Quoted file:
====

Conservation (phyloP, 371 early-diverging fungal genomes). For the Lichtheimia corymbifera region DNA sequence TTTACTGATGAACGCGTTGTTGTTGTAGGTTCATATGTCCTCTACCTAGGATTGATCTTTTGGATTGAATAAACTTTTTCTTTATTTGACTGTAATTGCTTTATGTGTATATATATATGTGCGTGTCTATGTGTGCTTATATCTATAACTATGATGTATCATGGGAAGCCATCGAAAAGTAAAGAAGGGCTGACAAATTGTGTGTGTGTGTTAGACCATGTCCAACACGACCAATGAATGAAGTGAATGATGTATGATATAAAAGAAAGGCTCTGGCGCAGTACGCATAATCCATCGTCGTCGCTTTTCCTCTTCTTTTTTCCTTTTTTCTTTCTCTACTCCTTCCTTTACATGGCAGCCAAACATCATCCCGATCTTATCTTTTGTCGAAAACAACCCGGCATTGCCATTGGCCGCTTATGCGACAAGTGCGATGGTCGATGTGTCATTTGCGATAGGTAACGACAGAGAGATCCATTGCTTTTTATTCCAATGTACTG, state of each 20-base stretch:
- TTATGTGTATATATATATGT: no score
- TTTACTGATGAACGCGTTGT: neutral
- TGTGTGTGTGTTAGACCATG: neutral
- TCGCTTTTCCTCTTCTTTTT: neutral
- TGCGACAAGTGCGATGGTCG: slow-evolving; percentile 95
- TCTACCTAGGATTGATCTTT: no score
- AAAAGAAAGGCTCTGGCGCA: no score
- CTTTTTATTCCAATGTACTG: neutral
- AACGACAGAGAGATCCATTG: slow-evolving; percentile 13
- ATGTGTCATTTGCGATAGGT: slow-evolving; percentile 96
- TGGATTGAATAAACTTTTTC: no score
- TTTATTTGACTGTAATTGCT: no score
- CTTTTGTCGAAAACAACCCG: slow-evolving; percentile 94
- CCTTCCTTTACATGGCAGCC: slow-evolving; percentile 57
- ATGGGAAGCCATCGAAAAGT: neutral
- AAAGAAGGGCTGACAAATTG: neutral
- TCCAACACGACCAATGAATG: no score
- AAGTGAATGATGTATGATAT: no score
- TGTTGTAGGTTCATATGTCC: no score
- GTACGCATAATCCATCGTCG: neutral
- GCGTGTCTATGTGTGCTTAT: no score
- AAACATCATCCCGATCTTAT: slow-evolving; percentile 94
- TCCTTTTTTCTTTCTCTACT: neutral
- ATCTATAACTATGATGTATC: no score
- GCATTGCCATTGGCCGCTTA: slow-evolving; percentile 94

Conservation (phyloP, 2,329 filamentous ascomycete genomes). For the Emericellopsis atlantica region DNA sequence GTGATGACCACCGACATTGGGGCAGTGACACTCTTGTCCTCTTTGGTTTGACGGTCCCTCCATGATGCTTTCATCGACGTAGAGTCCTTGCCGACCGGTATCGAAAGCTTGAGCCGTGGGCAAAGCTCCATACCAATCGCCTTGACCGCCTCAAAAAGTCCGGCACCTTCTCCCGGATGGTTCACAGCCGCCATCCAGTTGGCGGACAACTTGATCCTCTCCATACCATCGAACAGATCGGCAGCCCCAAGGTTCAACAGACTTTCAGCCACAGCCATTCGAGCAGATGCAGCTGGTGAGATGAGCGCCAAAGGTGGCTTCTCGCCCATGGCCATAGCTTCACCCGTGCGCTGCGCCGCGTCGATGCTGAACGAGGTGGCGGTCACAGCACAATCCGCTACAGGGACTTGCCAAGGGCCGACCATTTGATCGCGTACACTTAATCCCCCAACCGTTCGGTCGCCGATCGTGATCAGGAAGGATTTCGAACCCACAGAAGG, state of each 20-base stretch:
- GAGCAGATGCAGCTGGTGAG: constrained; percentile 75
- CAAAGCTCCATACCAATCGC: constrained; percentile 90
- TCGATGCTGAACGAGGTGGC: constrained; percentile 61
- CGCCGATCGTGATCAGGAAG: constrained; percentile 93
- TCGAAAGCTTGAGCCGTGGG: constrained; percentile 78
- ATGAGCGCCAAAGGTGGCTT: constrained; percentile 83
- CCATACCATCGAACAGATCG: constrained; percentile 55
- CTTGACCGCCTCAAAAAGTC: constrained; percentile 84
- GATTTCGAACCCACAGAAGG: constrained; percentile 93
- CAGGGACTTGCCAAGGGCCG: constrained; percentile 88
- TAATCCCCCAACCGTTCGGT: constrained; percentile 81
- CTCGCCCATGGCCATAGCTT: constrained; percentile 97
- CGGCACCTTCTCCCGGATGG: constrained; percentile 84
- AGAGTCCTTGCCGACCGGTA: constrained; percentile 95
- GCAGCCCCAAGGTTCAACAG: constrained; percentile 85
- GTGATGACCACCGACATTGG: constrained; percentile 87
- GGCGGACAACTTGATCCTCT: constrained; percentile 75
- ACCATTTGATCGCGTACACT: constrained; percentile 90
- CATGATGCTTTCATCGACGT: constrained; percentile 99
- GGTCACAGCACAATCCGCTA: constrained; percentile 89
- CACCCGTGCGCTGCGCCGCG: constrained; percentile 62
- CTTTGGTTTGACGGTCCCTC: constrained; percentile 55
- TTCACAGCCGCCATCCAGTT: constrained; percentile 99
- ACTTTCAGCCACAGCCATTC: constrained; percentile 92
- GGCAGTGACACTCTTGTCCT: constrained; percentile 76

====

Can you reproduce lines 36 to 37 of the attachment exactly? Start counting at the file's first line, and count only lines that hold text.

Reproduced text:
- GATTTCGAACCCACAGAAGG: constrained; percentile 93
- CAGGGACTTGCCAAGGGCCG: constrained; percentile 88